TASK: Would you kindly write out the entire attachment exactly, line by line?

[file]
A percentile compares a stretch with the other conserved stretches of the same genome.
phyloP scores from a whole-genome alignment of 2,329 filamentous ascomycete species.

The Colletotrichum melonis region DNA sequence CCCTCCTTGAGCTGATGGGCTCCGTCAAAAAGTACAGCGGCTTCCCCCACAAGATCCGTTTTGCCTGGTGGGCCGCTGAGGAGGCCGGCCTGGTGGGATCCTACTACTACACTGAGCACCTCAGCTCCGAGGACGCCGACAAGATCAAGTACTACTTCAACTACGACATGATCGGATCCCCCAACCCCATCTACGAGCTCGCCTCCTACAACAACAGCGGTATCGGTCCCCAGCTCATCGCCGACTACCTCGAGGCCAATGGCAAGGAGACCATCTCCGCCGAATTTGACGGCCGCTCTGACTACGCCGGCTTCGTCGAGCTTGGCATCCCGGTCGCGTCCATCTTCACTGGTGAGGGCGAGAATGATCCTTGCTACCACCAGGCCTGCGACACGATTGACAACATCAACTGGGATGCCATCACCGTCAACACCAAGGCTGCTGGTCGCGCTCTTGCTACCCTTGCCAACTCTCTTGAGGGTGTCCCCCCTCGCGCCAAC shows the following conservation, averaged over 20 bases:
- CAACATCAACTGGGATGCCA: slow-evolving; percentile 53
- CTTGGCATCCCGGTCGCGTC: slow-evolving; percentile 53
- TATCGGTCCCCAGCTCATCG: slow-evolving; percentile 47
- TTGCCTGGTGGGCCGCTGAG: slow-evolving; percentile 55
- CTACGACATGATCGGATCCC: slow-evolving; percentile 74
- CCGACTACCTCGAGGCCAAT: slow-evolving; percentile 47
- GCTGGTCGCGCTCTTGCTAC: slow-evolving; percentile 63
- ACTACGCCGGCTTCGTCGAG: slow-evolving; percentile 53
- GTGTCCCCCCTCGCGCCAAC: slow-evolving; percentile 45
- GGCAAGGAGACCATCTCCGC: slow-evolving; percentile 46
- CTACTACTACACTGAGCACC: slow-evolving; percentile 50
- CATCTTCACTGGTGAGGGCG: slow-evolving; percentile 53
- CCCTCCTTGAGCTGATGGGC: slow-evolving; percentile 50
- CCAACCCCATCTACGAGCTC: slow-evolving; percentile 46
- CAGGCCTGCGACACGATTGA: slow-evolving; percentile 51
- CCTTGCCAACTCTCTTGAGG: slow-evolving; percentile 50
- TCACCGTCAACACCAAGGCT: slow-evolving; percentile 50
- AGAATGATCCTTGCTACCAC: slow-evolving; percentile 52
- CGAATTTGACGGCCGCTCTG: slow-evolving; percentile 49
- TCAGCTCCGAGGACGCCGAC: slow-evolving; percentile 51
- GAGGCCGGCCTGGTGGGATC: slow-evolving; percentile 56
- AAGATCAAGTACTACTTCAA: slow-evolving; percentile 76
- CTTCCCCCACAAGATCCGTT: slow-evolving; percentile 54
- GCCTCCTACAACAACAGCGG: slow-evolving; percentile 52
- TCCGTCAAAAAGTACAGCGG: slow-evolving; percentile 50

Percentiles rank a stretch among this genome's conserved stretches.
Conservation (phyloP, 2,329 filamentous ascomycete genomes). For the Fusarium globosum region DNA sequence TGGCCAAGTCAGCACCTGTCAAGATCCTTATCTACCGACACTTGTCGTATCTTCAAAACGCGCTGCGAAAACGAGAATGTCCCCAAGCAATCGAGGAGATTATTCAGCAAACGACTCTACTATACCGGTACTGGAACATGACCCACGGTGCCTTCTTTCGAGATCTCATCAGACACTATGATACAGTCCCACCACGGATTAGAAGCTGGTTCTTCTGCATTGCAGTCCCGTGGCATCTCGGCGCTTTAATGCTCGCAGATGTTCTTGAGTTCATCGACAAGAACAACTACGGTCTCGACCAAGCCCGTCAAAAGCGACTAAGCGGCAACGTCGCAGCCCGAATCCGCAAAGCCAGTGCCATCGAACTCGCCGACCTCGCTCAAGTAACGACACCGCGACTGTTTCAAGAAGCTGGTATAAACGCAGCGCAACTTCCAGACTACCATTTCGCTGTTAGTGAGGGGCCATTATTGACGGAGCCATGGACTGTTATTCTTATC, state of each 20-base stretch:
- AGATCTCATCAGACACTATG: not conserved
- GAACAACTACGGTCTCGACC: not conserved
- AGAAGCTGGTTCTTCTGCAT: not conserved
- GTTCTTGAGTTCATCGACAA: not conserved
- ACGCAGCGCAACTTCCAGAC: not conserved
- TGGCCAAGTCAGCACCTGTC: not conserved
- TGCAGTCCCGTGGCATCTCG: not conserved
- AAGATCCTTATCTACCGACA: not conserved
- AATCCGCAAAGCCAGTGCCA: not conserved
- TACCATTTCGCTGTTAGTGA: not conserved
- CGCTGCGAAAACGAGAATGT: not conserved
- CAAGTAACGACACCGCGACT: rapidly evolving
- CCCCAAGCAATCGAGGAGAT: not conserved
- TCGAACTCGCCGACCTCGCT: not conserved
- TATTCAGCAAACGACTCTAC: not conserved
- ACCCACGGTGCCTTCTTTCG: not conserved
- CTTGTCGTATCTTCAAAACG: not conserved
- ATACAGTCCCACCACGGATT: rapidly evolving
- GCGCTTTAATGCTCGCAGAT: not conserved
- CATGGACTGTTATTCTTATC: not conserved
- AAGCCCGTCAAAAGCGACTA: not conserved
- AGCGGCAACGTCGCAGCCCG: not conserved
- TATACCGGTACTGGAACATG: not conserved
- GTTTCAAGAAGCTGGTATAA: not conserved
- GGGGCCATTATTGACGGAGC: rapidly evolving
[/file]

A percentile compares a stretch with the other conserved stretches of the same genome.
phyloP scores from a whole-genome alignment of 2,329 filamentous ascomycete species.

The Colletotrichum melonis region DNA sequence CCCTCCTTGAGCTGATGGGCTCCGTCAAAAAGTACAGCGGCTTCCCCCACAAGATCCGTTTTGCCTGGTGGGCCGCTGAGGAGGCCGGCCTGGTGGGATCCTACTACTACACTGAGCACCTCAGCTCCGAGGACGCCGACAAGATCAAGTACTACTTCAACTACGACATGATCGGATCCCCCAACCCCATCTACGAGCTCGCCTCCTACAACAACAGCGGTATCGGTCCCCAGCTCATCGCCGACTACCTCGAGGCCAATGGCAAGGAGACCATCTCCGCCGAATTTGACGGCCGCTCTGACTACGCCGGCTTCGTCGAGCTTGGCATCCCGGTCGCGTCCATCTTCACTGGTGAGGGCGAGAATGATCCTTGCTACCACCAGGCCTGCGACACGATTGACAACATCAACTGGGATGCCATCACCGTCAACACCAAGGCTGCTGGTCGCGCTCTTGCTACCCTTGCCAACTCTCTTGAGGGTGTCCCCCCTCGCGCCAAC shows the following conservation, averaged over 20 bases:
- CAACATCAACTGGGATGCCA: slow-evolving; percentile 53
- CTTGGCATCCCGGTCGCGTC: slow-evolving; percentile 53
- TATCGGTCCCCAGCTCATCG: slow-evolving; percentile 47
- TTGCCTGGTGGGCCGCTGAG: slow-evolving; percentile 55
- CTACGACATGATCGGATCCC: slow-evolving; percentile 74
- CCGACTACCTCGAGGCCAAT: slow-evolving; percentile 47
- GCTGGTCGCGCTCTTGCTAC: slow-evolving; percentile 63
- ACTACGCCGGCTTCGTCGAG: slow-evolving; percentile 53
- GTGTCCCCCCTCGCGCCAAC: slow-evolving; percentile 45
- GGCAAGGAGACCATCTCCGC: slow-evolving; percentile 46
- CTACTACTACACTGAGCACC: slow-evolving; percentile 50
- CATCTTCACTGGTGAGGGCG: slow-evolving; percentile 53
- CCCTCCTTGAGCTGATGGGC: slow-evolving; percentile 50
- CCAACCCCATCTACGAGCTC: slow-evolving; percentile 46
- CAGGCCTGCGACACGATTGA: slow-evolving; percentile 51
- CCTTGCCAACTCTCTTGAGG: slow-evolving; percentile 50
- TCACCGTCAACACCAAGGCT: slow-evolving; percentile 50
- AGAATGATCCTTGCTACCAC: slow-evolving; percentile 52
- CGAATTTGACGGCCGCTCTG: slow-evolving; percentile 49
- TCAGCTCCGAGGACGCCGAC: slow-evolving; percentile 51
- GAGGCCGGCCTGGTGGGATC: slow-evolving; percentile 56
- AAGATCAAGTACTACTTCAA: slow-evolving; percentile 76
- CTTCCCCCACAAGATCCGTT: slow-evolving; percentile 54
- GCCTCCTACAACAACAGCGG: slow-evolving; percentile 52
- TCCGTCAAAAAGTACAGCGG: slow-evolving; percentile 50

Percentiles rank a stretch among this genome's conserved stretches.
Conservation (phyloP, 2,329 filamentous ascomycete genomes). For the Fusarium globosum region DNA sequence TGGCCAAGTCAGCACCTGTCAAGATCCTTATCTACCGACACTTGTCGTATCTTCAAAACGCGCTGCGAAAACGAGAATGTCCCCAAGCAATCGAGGAGATTATTCAGCAAACGACTCTACTATACCGGTACTGGAACATGACCCACGGTGCCTTCTTTCGAGATCTCATCAGACACTATGATACAGTCCCACCACGGATTAGAAGCTGGTTCTTCTGCATTGCAGTCCCGTGGCATCTCGGCGCTTTAATGCTCGCAGATGTTCTTGAGTTCATCGACAAGAACAACTACGGTCTCGACCAAGCCCGTCAAAAGCGACTAAGCGGCAACGTCGCAGCCCGAATCCGCAAAGCCAGTGCCATCGAACTCGCCGACCTCGCTCAAGTAACGACACCGCGACTGTTTCAAGAAGCTGGTATAAACGCAGCGCAACTTCCAGACTACCATTTCGCTGTTAGTGAGGGGCCATTATTGACGGAGCCATGGACTGTTATTCTTATC, state of each 20-base stretch:
- AGATCTCATCAGACACTATG: not conserved
- GAACAACTACGGTCTCGACC: not conserved
- AGAAGCTGGTTCTTCTGCAT: not conserved
- GTTCTTGAGTTCATCGACAA: not conserved
- ACGCAGCGCAACTTCCAGAC: not conserved
- TGGCCAAGTCAGCACCTGTC: not conserved
- TGCAGTCCCGTGGCATCTCG: not conserved
- AAGATCCTTATCTACCGACA: not conserved
- AATCCGCAAAGCCAGTGCCA: not conserved
- TACCATTTCGCTGTTAGTGA: not conserved
- CGCTGCGAAAACGAGAATGT: not conserved
- CAAGTAACGACACCGCGACT: rapidly evolving
- CCCCAAGCAATCGAGGAGAT: not conserved
- TCGAACTCGCCGACCTCGCT: not conserved
- TATTCAGCAAACGACTCTAC: not conserved
- ACCCACGGTGCCTTCTTTCG: not conserved
- CTTGTCGTATCTTCAAAACG: not conserved
- ATACAGTCCCACCACGGATT: rapidly evolving
- GCGCTTTAATGCTCGCAGAT: not conserved
- CATGGACTGTTATTCTTATC: not conserved
- AAGCCCGTCAAAAGCGACTA: not conserved
- AGCGGCAACGTCGCAGCCCG: not conserved
- TATACCGGTACTGGAACATG: not conserved
- GTTTCAAGAAGCTGGTATAA: not conserved
- GGGGCCATTATTGACGGAGC: rapidly evolving